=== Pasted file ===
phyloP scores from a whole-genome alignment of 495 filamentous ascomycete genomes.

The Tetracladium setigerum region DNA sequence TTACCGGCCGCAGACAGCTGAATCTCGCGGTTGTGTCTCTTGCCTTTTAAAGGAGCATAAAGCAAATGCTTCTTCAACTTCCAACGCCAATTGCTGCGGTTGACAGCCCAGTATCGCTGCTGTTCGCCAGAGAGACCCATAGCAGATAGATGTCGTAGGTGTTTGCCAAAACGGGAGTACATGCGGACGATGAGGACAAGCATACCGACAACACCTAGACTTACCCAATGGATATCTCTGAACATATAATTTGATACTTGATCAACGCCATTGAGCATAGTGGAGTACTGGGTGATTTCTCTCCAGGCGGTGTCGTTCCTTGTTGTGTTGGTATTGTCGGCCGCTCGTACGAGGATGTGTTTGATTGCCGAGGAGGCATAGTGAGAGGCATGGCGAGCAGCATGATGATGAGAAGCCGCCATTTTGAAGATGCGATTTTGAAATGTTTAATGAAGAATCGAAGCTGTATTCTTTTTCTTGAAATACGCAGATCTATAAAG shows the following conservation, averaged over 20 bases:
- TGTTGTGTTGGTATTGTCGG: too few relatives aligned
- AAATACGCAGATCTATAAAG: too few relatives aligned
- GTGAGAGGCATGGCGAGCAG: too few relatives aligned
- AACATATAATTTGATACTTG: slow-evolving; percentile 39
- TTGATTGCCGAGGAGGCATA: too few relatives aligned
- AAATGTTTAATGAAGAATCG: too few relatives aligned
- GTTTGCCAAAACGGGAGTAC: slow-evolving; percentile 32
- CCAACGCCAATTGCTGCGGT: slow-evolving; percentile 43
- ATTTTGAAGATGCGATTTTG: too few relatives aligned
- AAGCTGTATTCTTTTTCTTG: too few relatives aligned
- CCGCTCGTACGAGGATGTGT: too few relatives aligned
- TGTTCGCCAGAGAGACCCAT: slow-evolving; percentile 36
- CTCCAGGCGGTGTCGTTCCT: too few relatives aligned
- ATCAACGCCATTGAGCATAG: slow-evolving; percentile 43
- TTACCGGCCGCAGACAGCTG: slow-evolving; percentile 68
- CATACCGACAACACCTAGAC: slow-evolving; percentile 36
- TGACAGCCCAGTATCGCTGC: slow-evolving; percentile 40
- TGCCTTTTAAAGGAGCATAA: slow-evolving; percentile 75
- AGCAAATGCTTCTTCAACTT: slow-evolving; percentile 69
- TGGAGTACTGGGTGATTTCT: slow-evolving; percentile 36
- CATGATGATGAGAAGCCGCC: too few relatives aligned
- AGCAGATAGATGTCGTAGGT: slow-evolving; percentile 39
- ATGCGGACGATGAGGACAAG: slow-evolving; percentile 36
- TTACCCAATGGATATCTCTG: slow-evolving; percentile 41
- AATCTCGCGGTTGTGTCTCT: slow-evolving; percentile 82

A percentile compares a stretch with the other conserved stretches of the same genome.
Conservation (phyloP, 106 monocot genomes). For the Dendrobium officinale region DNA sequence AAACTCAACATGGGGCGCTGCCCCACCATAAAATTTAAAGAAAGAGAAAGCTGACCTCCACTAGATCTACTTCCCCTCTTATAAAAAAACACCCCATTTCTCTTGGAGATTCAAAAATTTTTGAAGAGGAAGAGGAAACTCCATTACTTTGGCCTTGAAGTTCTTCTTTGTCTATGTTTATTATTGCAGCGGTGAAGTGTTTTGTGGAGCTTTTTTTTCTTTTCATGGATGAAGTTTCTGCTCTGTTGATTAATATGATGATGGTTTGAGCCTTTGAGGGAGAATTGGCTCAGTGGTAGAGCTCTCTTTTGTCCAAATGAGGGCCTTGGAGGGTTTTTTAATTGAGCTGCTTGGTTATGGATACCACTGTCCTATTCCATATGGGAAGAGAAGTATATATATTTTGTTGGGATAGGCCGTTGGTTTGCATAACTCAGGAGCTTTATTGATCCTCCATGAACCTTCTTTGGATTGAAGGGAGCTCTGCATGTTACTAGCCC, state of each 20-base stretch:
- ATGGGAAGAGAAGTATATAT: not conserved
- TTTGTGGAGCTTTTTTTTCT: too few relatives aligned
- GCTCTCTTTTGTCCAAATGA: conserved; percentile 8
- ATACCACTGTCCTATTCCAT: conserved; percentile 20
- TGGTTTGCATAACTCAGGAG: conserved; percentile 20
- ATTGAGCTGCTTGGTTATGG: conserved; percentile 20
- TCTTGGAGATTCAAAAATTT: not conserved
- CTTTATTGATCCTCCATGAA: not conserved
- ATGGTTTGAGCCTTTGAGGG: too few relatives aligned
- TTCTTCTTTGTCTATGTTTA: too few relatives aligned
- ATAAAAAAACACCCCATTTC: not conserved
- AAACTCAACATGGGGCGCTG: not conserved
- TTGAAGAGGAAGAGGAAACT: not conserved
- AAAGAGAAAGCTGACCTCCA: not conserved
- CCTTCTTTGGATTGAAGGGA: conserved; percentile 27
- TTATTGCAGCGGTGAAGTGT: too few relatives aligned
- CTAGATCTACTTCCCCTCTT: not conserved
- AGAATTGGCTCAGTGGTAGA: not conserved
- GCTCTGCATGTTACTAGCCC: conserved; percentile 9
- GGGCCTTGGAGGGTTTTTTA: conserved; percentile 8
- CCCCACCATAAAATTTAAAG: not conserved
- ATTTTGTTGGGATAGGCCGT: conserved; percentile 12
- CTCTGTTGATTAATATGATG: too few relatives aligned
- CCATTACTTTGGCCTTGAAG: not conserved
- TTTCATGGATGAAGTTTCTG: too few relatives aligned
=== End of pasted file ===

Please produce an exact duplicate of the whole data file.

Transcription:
phyloP scores from a whole-genome alignment of 495 filamentous ascomycete genomes.

The Tetracladium setigerum region DNA sequence TTACCGGCCGCAGACAGCTGAATCTCGCGGTTGTGTCTCTTGCCTTTTAAAGGAGCATAAAGCAAATGCTTCTTCAACTTCCAACGCCAATTGCTGCGGTTGACAGCCCAGTATCGCTGCTGTTCGCCAGAGAGACCCATAGCAGATAGATGTCGTAGGTGTTTGCCAAAACGGGAGTACATGCGGACGATGAGGACAAGCATACCGACAACACCTAGACTTACCCAATGGATATCTCTGAACATATAATTTGATACTTGATCAACGCCATTGAGCATAGTGGAGTACTGGGTGATTTCTCTCCAGGCGGTGTCGTTCCTTGTTGTGTTGGTATTGTCGGCCGCTCGTACGAGGATGTGTTTGATTGCCGAGGAGGCATAGTGAGAGGCATGGCGAGCAGCATGATGATGAGAAGCCGCCATTTTGAAGATGCGATTTTGAAATGTTTAATGAAGAATCGAAGCTGTATTCTTTTTCTTGAAATACGCAGATCTATAAAG shows the following conservation, averaged over 20 bases:
- TGTTGTGTTGGTATTGTCGG: too few relatives aligned
- AAATACGCAGATCTATAAAG: too few relatives aligned
- GTGAGAGGCATGGCGAGCAG: too few relatives aligned
- AACATATAATTTGATACTTG: slow-evolving; percentile 39
- TTGATTGCCGAGGAGGCATA: too few relatives aligned
- AAATGTTTAATGAAGAATCG: too few relatives aligned
- GTTTGCCAAAACGGGAGTAC: slow-evolving; percentile 32
- CCAACGCCAATTGCTGCGGT: slow-evolving; percentile 43
- ATTTTGAAGATGCGATTTTG: too few relatives aligned
- AAGCTGTATTCTTTTTCTTG: too few relatives aligned
- CCGCTCGTACGAGGATGTGT: too few relatives aligned
- TGTTCGCCAGAGAGACCCAT: slow-evolving; percentile 36
- CTCCAGGCGGTGTCGTTCCT: too few relatives aligned
- ATCAACGCCATTGAGCATAG: slow-evolving; percentile 43
- TTACCGGCCGCAGACAGCTG: slow-evolving; percentile 68
- CATACCGACAACACCTAGAC: slow-evolving; percentile 36
- TGACAGCCCAGTATCGCTGC: slow-evolving; percentile 40
- TGCCTTTTAAAGGAGCATAA: slow-evolving; percentile 75
- AGCAAATGCTTCTTCAACTT: slow-evolving; percentile 69
- TGGAGTACTGGGTGATTTCT: slow-evolving; percentile 36
- CATGATGATGAGAAGCCGCC: too few relatives aligned
- AGCAGATAGATGTCGTAGGT: slow-evolving; percentile 39
- ATGCGGACGATGAGGACAAG: slow-evolving; percentile 36
- TTACCCAATGGATATCTCTG: slow-evolving; percentile 41
- AATCTCGCGGTTGTGTCTCT: slow-evolving; percentile 82

A percentile compares a stretch with the other conserved stretches of the same genome.
Conservation (phyloP, 106 monocot genomes). For the Dendrobium officinale region DNA sequence AAACTCAACATGGGGCGCTGCCCCACCATAAAATTTAAAGAAAGAGAAAGCTGACCTCCACTAGATCTACTTCCCCTCTTATAAAAAAACACCCCATTTCTCTTGGAGATTCAAAAATTTTTGAAGAGGAAGAGGAAACTCCATTACTTTGGCCTTGAAGTTCTTCTTTGTCTATGTTTATTATTGCAGCGGTGAAGTGTTTTGTGGAGCTTTTTTTTCTTTTCATGGATGAAGTTTCTGCTCTGTTGATTAATATGATGATGGTTTGAGCCTTTGAGGGAGAATTGGCTCAGTGGTAGAGCTCTCTTTTGTCCAAATGAGGGCCTTGGAGGGTTTTTTAATTGAGCTGCTTGGTTATGGATACCACTGTCCTATTCCATATGGGAAGAGAAGTATATATATTTTGTTGGGATAGGCCGTTGGTTTGCATAACTCAGGAGCTTTATTGATCCTCCATGAACCTTCTTTGGATTGAAGGGAGCTCTGCATGTTACTAGCCC, state of each 20-base stretch:
- ATGGGAAGAGAAGTATATAT: not conserved
- TTTGTGGAGCTTTTTTTTCT: too few relatives aligned
- GCTCTCTTTTGTCCAAATGA: conserved; percentile 8
- ATACCACTGTCCTATTCCAT: conserved; percentile 20
- TGGTTTGCATAACTCAGGAG: conserved; percentile 20
- ATTGAGCTGCTTGGTTATGG: conserved; percentile 20
- TCTTGGAGATTCAAAAATTT: not conserved
- CTTTATTGATCCTCCATGAA: not conserved
- ATGGTTTGAGCCTTTGAGGG: too few relatives aligned
- TTCTTCTTTGTCTATGTTTA: too few relatives aligned
- ATAAAAAAACACCCCATTTC: not conserved
- AAACTCAACATGGGGCGCTG: not conserved
- TTGAAGAGGAAGAGGAAACT: not conserved
- AAAGAGAAAGCTGACCTCCA: not conserved
- CCTTCTTTGGATTGAAGGGA: conserved; percentile 27
- TTATTGCAGCGGTGAAGTGT: too few relatives aligned
- CTAGATCTACTTCCCCTCTT: not conserved
- AGAATTGGCTCAGTGGTAGA: not conserved
- GCTCTGCATGTTACTAGCCC: conserved; percentile 9
- GGGCCTTGGAGGGTTTTTTA: conserved; percentile 8
- CCCCACCATAAAATTTAAAG: not conserved
- ATTTTGTTGGGATAGGCCGT: conserved; percentile 12
- CTCTGTTGATTAATATGATG: too few relatives aligned
- CCATTACTTTGGCCTTGAAG: not conserved
- TTTCATGGATGAAGTTTCTG: too few relatives aligned